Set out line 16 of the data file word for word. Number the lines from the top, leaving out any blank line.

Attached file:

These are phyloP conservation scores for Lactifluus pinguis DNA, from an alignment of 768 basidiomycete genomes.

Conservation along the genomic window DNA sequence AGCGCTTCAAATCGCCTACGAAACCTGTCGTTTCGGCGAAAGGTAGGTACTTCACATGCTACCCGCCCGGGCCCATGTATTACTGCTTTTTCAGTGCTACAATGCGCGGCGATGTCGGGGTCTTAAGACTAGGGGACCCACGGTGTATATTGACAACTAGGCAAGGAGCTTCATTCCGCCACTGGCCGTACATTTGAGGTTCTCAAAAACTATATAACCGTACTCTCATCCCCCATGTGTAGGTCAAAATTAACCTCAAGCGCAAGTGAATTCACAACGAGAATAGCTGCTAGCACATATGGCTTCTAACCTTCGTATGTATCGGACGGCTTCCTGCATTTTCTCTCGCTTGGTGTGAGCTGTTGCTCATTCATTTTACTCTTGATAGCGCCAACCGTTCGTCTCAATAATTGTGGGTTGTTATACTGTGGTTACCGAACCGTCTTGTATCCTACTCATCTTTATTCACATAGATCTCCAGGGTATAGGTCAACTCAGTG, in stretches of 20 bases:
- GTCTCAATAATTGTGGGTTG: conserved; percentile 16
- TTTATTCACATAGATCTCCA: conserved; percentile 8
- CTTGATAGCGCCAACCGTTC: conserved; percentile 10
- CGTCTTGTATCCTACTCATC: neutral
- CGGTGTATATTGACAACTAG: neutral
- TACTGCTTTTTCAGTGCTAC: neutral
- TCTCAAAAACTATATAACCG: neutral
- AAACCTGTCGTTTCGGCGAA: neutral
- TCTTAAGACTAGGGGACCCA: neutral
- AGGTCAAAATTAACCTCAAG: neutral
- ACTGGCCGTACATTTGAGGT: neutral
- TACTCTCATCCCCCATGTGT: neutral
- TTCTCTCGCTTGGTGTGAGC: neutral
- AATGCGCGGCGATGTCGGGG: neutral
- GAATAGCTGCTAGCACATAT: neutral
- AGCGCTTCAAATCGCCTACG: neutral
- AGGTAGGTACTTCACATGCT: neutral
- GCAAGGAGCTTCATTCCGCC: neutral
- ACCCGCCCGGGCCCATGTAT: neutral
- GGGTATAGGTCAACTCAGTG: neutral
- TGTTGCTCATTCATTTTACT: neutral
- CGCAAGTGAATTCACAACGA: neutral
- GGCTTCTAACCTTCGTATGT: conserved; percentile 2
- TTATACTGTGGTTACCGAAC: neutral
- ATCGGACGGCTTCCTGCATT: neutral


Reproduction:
- AATGCGCGGCGATGTCGGGG: neutral